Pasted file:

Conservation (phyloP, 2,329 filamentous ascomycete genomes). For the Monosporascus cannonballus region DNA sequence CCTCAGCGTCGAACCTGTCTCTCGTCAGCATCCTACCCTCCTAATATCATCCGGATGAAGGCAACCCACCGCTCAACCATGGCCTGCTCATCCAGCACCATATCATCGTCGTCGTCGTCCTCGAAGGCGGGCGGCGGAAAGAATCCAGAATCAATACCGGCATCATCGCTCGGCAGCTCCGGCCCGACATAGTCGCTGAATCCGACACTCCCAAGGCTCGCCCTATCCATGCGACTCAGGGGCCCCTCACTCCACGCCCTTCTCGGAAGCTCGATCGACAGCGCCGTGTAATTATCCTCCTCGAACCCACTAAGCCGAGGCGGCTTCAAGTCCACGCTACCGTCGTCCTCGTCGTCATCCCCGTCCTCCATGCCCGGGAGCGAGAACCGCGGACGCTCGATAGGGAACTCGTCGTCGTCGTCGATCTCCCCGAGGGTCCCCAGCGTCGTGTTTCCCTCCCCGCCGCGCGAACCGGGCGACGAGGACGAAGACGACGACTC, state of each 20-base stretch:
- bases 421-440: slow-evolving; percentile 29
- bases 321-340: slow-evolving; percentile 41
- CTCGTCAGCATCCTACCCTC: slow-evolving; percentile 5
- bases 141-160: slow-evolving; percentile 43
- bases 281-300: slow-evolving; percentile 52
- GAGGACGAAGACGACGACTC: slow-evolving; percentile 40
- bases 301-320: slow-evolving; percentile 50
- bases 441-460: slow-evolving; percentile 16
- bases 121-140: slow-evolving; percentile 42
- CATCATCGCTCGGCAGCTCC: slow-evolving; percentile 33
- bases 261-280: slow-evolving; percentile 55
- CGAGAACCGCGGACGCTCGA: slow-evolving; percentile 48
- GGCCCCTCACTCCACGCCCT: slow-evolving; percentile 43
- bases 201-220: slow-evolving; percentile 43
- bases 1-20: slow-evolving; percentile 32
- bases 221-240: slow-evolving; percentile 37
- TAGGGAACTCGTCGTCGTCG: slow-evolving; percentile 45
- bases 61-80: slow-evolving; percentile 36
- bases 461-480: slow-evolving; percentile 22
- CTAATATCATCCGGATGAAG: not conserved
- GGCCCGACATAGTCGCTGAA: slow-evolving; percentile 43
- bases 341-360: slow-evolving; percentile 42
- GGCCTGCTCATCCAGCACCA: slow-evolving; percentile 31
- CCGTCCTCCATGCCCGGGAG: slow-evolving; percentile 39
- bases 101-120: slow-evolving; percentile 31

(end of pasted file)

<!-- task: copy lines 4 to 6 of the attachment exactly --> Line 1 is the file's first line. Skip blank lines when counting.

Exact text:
- CTCGTCAGCATCCTACCCTC: slow-evolving; percentile 5
- bases 141-160: slow-evolving; percentile 43
- bases 281-300: slow-evolving; percentile 52